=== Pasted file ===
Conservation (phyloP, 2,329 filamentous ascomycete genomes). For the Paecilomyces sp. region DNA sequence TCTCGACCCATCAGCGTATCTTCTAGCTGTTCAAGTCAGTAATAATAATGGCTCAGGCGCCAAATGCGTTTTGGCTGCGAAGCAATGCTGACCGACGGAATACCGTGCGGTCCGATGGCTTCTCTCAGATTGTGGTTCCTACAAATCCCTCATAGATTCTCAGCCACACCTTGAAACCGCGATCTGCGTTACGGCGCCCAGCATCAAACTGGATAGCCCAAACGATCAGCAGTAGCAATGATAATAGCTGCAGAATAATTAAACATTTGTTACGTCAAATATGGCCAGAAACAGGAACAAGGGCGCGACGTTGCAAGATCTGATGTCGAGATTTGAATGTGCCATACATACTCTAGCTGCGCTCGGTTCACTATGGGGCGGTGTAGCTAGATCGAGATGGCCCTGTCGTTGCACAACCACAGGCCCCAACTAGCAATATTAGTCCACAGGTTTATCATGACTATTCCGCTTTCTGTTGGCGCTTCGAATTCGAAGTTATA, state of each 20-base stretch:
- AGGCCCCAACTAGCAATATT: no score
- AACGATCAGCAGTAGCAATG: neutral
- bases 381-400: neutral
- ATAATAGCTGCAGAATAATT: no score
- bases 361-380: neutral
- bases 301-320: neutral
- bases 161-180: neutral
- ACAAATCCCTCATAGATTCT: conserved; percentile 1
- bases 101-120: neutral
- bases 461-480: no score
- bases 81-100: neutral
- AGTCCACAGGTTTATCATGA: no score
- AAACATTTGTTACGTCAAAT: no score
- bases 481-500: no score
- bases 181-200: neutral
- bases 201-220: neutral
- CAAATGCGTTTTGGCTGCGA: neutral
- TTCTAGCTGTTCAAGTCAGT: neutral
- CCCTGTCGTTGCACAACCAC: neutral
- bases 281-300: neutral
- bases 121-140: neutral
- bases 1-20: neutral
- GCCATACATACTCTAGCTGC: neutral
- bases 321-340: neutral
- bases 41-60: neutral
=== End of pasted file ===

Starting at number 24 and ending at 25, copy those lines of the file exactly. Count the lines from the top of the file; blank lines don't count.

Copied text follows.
- GCCATACATACTCTAGCTGC: neutral
- bases 321-340: neutral